The Presumpscot River Preserve, with trails maintained by Portland Trails, consists of 48 acres along the Presumpscot River, which flows from Sebago Lake to Casco Bay, owned collaboratively between the City of Portland, City of Falmouth, Portland Trails and private landowners. This Preserve is accessible from trailheads at Oat Nuts Park on Summit, Hope Lane, Overset Rd, and the west side of Rte 100 at the bridge over the Presumpscot (Portland/Falmouth line).
From the Route 100 Trailhead, it is approximately 2.2 miles one-way to the Oat Nuts trailhead on Summit, and 1.6 miles to Presumpscot Falls. This makes for a 4.4 mile or 3.2 mile total out and back. A lollipop loop is possible, using the Sebago To The Sea Trail, but requires travel on roads (Garsoe Drive and Route 100). For comprehensive maps, see Portland Trails’ site.
This small riverside preserve is an excellent place to bike, to run trails, to see birds and wildflowers, to fish, and even (for the bold) to swim. Spring wildflowers cycle through their peak here, including trillium, trout lilies, and lady slippers, and every week can include a new bloom.
On recent trips, we saw cormorants, herons, ospreys, nuthatches, gulls, and sparrows. Some of these birds are drawn by late spring’s alewife run. In mid-summer, there are blackberries along the Oat Nuts trail, and in open areas near power lines, closer to the Overset entrance.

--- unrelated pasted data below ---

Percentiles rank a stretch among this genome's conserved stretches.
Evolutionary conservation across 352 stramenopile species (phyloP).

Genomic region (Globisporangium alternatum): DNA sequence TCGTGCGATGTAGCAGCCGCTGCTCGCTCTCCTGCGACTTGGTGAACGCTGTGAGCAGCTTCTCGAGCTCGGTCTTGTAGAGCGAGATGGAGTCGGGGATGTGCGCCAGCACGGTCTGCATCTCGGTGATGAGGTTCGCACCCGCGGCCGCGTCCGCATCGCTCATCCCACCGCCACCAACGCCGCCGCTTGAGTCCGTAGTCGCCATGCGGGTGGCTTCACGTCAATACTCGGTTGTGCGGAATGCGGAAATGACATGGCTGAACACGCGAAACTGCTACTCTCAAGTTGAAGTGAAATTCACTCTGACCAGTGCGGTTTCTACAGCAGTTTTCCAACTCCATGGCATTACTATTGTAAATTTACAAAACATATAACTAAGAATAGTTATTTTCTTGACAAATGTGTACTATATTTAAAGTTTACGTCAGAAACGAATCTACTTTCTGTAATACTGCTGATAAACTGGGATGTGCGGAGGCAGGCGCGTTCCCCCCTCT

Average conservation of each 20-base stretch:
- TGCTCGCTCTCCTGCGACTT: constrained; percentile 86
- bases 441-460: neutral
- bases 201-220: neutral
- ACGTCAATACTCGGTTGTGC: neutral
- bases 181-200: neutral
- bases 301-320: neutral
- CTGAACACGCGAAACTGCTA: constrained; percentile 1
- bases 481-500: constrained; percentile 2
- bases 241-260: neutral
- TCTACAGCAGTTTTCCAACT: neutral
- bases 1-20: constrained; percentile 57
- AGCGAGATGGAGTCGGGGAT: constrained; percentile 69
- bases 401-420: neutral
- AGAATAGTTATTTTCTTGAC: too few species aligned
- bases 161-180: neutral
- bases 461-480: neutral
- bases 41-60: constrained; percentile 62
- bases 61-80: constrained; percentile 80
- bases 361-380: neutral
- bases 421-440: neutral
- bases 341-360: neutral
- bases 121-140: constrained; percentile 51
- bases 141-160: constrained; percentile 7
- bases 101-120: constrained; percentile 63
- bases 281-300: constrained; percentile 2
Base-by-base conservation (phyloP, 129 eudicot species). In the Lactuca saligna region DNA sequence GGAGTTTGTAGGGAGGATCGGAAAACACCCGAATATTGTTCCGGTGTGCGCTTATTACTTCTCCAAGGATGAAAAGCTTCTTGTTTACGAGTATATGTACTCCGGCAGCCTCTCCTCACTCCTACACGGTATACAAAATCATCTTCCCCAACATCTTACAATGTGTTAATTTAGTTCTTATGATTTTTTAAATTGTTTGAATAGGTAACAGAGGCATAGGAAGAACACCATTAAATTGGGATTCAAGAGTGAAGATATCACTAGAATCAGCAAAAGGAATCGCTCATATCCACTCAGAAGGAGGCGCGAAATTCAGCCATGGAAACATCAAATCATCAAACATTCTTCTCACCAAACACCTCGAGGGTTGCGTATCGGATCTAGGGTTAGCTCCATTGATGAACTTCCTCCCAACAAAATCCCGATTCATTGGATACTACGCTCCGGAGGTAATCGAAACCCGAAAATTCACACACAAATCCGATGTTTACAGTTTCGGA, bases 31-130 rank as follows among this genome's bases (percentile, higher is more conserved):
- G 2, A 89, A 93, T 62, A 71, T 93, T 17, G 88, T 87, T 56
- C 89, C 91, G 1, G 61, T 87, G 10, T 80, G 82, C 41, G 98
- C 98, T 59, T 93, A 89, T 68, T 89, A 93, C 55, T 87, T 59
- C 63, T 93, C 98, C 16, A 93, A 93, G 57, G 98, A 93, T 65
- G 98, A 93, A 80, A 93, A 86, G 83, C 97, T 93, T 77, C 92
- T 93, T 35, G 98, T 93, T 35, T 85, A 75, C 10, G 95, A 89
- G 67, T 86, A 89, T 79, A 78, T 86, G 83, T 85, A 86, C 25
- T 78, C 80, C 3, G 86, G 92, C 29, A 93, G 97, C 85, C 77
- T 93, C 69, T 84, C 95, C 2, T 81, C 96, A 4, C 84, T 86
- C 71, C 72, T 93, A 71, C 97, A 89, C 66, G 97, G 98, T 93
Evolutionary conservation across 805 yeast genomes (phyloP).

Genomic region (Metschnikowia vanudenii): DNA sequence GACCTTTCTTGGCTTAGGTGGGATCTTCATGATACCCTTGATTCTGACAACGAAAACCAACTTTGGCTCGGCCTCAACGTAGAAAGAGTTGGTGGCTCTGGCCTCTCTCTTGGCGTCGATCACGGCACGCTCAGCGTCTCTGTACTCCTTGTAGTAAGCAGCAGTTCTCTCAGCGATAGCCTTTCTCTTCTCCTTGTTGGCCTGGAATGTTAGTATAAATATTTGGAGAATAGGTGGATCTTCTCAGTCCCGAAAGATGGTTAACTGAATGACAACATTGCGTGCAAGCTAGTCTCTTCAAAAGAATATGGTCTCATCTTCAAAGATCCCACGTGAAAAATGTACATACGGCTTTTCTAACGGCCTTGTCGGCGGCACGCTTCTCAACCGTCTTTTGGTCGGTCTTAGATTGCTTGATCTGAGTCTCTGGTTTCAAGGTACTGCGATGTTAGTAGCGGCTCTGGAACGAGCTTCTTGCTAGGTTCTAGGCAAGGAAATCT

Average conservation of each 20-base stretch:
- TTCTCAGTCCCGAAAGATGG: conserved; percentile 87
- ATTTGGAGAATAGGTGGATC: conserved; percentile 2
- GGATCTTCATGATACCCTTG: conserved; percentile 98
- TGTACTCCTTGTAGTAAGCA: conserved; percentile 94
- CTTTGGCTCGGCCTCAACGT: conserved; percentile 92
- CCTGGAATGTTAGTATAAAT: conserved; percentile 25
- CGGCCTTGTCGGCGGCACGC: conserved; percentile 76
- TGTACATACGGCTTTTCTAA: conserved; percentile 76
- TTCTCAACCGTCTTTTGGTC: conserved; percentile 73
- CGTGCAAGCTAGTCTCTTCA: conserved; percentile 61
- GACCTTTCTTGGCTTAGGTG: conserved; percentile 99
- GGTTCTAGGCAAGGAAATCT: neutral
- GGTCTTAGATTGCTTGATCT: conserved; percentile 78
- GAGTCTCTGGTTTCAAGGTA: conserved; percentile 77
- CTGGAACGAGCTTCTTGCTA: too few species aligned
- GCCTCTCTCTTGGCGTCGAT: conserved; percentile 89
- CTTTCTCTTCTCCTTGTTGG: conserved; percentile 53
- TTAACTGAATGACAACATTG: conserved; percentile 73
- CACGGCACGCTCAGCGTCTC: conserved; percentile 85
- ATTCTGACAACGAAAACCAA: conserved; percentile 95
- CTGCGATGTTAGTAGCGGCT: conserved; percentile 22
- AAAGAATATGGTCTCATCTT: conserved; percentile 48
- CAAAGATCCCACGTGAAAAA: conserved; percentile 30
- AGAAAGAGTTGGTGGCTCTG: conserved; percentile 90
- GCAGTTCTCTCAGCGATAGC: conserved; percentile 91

Portions of the Oat Nuts trail have poison ivy close to (but not on) the trail, so be cautious about small children wandering and grabbing. Additionally, you will find mosquitoes aplenty during the wetter months, which are not terrible if you keep moving.
The falls are loud, rushing, and impressive, particularly in the spring melt, and the trail continues alongside, showing the former dam site, which was removed in 2002. The trail ends at private land prior to the Allen Ave/Falmouth bridge, so please respect private property.
The Presumpscot River Preserve is a family-friendly destination, with shaded trails and loops of wildflowers to explore, close to Maine’s largest downtown, but far from a city. We have a particular affinity for this place, having visited as a family, and have smelled wildflowers, picked berries, and inspected salamanders and bugs underneath logs there for years.